Scott: The CMS Appropriate Use Criteria (AUC) program, in my opinion, is our government’s approach towards realizing the many benefits that have been demonstrated over the last several decades in the private sector with commercial payer prior authorization programs. The CMS AUC program came about to give provider’s easy online access to clinical decision support (CDS) tools that support evidence-based medicine. The requirement is for providers to consult one of the CMS-approved tools, or in CMS terms “mechanisms”, when ordering outpatient high-tech diagnostic imaging studies for Medicare fee-for-service (FFS) beneficiaries. It stops short of requiring providers to follow the recommendations of the mechanisms, however, at least for now. In many ways, the evolution of the CMS AUC program has helped the commercial prior authorization market advance and enhance the data exchange relationship that we have with providers, as we now have EMR integrated workflow solutions.

Kevin: I think at a market level, it’s really CMS dipping their toes into the prior authorization water. How the program goes on many levels including financially, administratively, and the general market reaction will determine whether CMS moves to a more aggressive program three to five years from now.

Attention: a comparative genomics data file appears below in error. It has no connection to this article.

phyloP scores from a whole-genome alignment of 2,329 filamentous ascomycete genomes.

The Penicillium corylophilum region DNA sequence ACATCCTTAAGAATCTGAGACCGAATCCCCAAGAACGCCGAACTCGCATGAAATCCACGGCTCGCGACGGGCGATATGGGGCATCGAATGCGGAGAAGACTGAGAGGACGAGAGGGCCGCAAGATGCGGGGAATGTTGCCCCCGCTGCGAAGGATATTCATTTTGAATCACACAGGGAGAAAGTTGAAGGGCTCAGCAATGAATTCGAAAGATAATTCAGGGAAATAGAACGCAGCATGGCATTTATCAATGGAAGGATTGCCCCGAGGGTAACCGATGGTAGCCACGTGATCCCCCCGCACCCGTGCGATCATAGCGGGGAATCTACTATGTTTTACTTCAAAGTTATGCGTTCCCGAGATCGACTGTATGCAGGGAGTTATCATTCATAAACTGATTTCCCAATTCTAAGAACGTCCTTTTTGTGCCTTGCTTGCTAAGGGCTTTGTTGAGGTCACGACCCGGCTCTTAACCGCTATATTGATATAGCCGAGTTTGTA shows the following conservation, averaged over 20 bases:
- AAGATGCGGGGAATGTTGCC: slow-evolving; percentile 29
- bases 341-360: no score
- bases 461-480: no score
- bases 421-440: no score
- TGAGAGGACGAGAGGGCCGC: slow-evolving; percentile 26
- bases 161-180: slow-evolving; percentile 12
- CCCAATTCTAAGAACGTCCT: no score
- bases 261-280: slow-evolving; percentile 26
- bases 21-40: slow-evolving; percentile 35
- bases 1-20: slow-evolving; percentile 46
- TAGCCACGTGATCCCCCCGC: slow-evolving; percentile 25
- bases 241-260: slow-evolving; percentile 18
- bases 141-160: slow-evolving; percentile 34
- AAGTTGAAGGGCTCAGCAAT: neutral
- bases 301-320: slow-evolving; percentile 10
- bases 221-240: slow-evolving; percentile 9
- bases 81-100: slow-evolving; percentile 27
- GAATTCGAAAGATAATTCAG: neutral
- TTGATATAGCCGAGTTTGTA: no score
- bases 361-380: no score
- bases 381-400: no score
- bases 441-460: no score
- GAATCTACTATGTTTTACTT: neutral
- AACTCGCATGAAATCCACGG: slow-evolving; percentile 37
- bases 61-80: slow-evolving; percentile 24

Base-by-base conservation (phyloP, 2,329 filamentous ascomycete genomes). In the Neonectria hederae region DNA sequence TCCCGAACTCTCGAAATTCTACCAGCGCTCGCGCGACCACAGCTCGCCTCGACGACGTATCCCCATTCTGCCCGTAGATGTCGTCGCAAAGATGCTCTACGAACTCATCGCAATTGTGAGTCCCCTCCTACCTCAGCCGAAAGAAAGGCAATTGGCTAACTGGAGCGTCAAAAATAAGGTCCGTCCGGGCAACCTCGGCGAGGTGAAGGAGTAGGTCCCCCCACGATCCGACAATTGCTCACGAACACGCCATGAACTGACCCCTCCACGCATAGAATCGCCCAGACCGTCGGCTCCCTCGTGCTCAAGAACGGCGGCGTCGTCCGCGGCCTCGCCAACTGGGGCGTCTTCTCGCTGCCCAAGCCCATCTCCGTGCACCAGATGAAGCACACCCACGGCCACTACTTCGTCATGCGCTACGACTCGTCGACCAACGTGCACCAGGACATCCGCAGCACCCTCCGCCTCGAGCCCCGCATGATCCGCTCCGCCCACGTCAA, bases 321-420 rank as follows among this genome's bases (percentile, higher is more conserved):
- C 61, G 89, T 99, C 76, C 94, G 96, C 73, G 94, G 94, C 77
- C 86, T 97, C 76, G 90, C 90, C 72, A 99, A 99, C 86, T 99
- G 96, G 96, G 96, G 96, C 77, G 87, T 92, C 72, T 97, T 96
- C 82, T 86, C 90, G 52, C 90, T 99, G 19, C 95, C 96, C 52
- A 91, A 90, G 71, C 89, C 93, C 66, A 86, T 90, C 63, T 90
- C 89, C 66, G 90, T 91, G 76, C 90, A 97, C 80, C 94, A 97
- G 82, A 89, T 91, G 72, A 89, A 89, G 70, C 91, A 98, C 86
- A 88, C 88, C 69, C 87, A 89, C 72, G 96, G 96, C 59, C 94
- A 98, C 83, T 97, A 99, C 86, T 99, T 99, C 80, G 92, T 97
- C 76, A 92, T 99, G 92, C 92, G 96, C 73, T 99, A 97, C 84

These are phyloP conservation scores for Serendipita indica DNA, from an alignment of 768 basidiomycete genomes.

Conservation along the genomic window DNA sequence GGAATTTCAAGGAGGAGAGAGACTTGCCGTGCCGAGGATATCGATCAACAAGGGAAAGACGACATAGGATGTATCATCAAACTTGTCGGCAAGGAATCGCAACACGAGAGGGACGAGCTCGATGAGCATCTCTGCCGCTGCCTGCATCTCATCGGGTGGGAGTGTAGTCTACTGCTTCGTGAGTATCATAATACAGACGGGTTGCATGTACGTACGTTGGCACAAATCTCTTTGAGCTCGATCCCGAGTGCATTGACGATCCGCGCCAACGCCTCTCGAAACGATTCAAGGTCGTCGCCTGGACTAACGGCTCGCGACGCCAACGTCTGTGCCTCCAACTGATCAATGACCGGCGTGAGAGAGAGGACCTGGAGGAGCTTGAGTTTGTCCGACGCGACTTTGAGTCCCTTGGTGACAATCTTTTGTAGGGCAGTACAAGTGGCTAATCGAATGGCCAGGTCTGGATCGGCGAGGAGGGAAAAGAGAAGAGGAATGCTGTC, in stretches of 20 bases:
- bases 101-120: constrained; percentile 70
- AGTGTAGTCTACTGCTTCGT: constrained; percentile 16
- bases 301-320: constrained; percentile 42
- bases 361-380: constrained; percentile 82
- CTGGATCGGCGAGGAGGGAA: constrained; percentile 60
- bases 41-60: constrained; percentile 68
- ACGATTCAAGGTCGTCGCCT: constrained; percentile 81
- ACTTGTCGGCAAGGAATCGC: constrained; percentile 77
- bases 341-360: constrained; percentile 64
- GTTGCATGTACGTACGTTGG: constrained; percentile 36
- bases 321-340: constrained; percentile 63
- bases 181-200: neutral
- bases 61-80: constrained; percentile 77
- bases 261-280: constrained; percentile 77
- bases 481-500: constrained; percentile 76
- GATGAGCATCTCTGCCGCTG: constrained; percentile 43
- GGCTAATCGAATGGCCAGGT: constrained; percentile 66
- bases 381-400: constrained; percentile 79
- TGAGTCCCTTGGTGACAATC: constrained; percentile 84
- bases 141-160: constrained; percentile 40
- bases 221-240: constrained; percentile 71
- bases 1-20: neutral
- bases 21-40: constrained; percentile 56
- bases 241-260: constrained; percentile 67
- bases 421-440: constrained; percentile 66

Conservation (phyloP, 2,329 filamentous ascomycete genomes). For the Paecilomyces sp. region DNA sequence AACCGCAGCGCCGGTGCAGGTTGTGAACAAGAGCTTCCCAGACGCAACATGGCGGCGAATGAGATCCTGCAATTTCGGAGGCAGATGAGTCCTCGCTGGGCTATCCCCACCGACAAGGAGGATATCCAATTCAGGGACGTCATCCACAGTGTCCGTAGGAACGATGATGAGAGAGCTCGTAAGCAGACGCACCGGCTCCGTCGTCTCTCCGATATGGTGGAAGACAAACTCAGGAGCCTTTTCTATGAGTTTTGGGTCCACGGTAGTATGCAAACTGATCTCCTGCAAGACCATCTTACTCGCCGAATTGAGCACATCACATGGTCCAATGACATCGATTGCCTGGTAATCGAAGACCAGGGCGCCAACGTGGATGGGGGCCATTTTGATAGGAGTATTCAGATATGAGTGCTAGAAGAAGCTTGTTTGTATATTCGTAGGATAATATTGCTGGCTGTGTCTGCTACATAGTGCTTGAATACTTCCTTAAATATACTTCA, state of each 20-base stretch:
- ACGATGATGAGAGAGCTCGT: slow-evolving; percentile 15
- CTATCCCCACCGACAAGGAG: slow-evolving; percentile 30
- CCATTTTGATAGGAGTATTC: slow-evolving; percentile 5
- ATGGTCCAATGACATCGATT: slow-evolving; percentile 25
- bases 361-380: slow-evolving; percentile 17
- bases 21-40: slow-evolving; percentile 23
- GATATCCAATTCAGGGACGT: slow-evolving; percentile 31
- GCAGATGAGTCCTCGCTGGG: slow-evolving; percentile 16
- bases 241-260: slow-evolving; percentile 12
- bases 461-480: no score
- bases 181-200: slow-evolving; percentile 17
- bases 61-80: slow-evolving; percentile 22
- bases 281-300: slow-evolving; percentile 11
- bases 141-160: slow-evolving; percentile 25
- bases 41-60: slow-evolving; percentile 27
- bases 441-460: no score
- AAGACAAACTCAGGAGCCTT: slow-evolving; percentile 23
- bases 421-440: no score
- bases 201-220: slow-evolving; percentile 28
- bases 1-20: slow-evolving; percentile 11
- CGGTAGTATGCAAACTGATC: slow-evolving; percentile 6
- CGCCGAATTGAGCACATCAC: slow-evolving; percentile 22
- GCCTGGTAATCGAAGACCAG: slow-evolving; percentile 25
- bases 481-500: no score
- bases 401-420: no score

How will the AUC program impact providers?

Who will be impacted by the AUC program? “Almost every provider in the United States”, says McDermott, pointing to the 37 million lives covered.

Kevin: It will impact them tremendously. Almost every provider in the United States sees Medicare FFS patients, whether they’re hospitals, physicians, or ancillary clinical providers, and order or perform high-tech imaging in an outpatient setting, which is the scope of the AUC program. They all will have to use one of the CMS-qualified clinical decision support (CDS) mechanisms and receive a clinical decision support number in order to be compliant. They must also include the number on both technical and professional claims for payment.

Medicare covers approximately 37 million lives nationwide. Due to sheer volume, providers may need to hire additional staff to comply with this program, or they may choose a mechanism that connects into their EMR, simplifying the workflow to a large degree. The size of the organization will determine which path they take.

Of course, most often one provider orders an imaging study, and another performs it: a hospital, an imaging center, etc. The onus is on the ordering provider by law and by the CMS mandate to consult a qualified CMS AUC mechanism, receive a clinical decision support number, and pass it along to the imaging facility who ultimately will bear the financial risk if the process is not followed and the study provided is not in compliance.